How Long Does Teething Last?
The Saga of Teething
Most babies cut their first tooth around 6 months old and have a full set by age 3. Some babies don't seem to be bothered by teeth while others are fussier.
While most babies start cutting teeth around 6 months old and have all 20 of their primary teeth by 3, teething can feel like it lasts forever. The fussiness, sore gums, and drooling can get old very quickly. There is a wide range of ages for a first tooth, as well as for when all teeth are in. Although it is rare, first teeth can appear in the first weeks of life. Usually, though, babies get a first tooth when they are around 6 months old, and new teeth appear regularly after that.
Teeth, Teeth, Teeth
There is a wide range of typical for when babies get their first tooth. It is rare, but babies are sometimes born with teeth or get them in their first few months. Unless they are loose or pose a choking hazard, doctors generally don't intervene when this happens. On the other hand, some babies don't get their first tooth until closer to a year. Some babies seem to cut multiple teeth at the same time and then take a break, while other babies cut teeth one after another. Talk with your doctor if your baby is over a year old and does not yet have any teeth. For all of the variation in ages most babies cut teeth in the same order, with the bottom front teeth appearing first and the very back molars, also called the 2-year molars, appearing last.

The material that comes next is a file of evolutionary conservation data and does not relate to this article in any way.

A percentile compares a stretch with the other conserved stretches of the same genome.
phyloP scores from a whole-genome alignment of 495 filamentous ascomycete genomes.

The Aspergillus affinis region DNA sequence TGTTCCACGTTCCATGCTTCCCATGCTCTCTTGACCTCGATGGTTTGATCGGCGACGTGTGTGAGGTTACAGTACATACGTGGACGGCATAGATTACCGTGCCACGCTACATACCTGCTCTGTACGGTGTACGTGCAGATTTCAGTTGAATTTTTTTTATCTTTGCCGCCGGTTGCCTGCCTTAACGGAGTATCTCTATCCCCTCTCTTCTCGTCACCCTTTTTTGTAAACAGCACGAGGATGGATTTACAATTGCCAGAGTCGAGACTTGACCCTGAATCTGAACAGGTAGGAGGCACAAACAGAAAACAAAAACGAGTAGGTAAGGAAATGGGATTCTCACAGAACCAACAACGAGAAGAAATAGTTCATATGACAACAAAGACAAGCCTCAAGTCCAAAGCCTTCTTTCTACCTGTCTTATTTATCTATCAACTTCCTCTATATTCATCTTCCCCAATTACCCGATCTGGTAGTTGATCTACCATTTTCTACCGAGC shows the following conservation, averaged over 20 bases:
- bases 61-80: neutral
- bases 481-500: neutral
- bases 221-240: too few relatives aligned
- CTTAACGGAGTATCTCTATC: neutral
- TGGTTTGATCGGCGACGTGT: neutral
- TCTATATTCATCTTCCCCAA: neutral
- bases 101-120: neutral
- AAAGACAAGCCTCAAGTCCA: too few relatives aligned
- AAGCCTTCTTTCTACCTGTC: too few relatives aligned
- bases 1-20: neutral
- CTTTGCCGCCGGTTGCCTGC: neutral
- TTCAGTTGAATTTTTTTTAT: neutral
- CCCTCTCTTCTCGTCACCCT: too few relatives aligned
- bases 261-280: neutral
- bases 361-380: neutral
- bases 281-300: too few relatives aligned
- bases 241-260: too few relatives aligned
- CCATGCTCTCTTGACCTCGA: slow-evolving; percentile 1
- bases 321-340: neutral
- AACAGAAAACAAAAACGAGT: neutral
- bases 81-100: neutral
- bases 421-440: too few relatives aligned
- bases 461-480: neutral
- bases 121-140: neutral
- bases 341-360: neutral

If your baby is fussy, has swollen gums and is chewing on everything in sight, you might be less concerned with which teeth are coming in and more interested in finding ways to keep him comfortable. Some babies don't seem to be bothered at all by teeth, while other babies fuss and have a more difficult time. Babies who are teething often like cold things, such as a cool teething ring or a cool wash cloth. Keep your baby's face clean and dry since the excess of drool can irritate his skin. Although teething can sometimes cause a low fever, if your baby develops a significant fever, rash or diarrhea, see your pediatrician to make sure there is nothing else going on. If your baby seems very cranky and uncomfortable, ask your doctor if you can give children's ibuprofen or acetaminophen to help with the pain. Do not give a baby aspirin.
Baby Dental Care
Baby dental care should start even before your baby has teeth. Wipe the inside of his mouth gently with a clean wash cloth, or use an infant toothbrush moistened with water. Once teeth appear, brush daily with a tiny dab of fluoridated toothpaste. Introduce flossing once your child has two teeth that touch and talk with a dentist about the best ways to get in between those little teeth. Practice good oral care by not letting your baby fall asleep with a bottle, since sleeping with milk or juice in his mouth can cause tooth decay. Take your baby to his first dental appointment preferably when that first tooth comes in, but no later than 6 months after he gets that first tooth.